Enoch Arden is a narrative poem published in 1864 by Alfred, Lord Tennyson, during his tenure as England's poet laureate. The story on which it was based was provided to Tennyson by Thomas Woolner. The poem lent its name to a principle in law that after being missing a certain number of years (typically seven), a person could be declared dead for purposes of remarriage and inheritance.
The hero of the poem, fisherman turned merchant sailor Enoch Arden, leaves his wife Annie and three children to go to sea with his old captain, who offers him work after he had lost his job due to an accident; in a manner that reflects the hero's masculine view of personal toil and hardship to support his family, Enoch Arden left his family to better serve them as a husband and father. However during his voyage, Enoch Arden is shipwrecked on a desert island with two companions; both eventually die, leaving Arden alone there. This part of the story is reminiscent of Robinson Crusoe. Enoch Arden remains lost and missing for more than ten years.
He finds upon his return from the sea that, after his long absence, his wife, who believed him dead, is married happily to another man, his childhood friend Philip (Annie has known both men since her childhood, thus the rivalry), and has a child by him. Enoch's life remains unfulfilled, with one of his children now dead, and his wife and remaining children now being cared for by his onetime rival.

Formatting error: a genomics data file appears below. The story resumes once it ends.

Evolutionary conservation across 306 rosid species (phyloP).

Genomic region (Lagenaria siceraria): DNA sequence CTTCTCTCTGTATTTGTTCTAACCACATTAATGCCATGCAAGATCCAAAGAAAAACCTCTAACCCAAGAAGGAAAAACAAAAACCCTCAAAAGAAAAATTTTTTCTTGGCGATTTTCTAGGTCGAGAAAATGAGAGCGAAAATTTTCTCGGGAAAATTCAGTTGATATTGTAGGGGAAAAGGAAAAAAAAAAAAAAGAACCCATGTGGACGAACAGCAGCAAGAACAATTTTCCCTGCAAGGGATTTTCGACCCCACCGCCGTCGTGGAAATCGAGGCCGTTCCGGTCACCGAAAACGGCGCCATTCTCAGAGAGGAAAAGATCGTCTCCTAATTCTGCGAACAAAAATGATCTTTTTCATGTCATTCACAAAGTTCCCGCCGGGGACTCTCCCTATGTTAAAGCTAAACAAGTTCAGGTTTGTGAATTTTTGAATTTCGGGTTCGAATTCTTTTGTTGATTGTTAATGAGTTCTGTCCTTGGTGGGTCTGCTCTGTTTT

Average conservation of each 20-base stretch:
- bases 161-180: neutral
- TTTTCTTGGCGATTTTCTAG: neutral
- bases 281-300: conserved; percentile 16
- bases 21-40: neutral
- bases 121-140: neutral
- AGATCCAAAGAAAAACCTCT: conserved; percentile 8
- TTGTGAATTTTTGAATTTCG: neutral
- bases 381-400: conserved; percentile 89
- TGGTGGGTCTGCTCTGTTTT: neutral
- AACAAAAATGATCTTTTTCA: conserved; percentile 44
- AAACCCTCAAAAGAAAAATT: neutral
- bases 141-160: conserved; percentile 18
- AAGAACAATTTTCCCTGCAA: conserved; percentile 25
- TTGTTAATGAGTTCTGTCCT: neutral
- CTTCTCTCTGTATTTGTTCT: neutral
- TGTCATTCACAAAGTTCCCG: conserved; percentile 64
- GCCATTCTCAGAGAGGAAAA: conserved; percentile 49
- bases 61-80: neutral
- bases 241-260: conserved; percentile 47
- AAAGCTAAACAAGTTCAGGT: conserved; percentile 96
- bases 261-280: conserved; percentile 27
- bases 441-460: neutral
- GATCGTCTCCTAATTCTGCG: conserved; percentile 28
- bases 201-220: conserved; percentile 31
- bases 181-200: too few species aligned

Enoch never reveals to his wife and children that he is really alive, as he loves her too much to spoil her new happiness. Enoch dies of a broken heart.
The story could be considered a variation on and antithesis to the classical myth of Odysseus, who after an absence of 20 years at the Trojan War and at sea found a faithful wife who had been loyally waiting for him. The use of the name Enoch for a man who disappears from the lives of his loved ones is surely inspired by the biblical character Enoch. In fact also the entire chronological structure of the protagonist's life with its cycles related to the biblical symbolism of the "days of Creation" binds to the name of Enoch, as demonstrated by the analysis of an Italian thinker long interested in this work, and denotes the impressive ability of Tennyson to insert theological intentions into simple elegiac mode with an unprecedented complexity in English literature.
Enoch Arden -- Aylmer's field -- Sea dreams -- The grandmother -- Northern farmer -- Tithonus -- The voyage -- In the valley of Cauteretz -- The flower -- Requiescat -- The sailor-boy -- The islet -- The ringlet -- A welcome to Alexandra -- Ode sung at the opening of the international exhibition -- A dedication -- Boadicea -- In quantity -- Specimen of a translation of the Iliad in blank verse.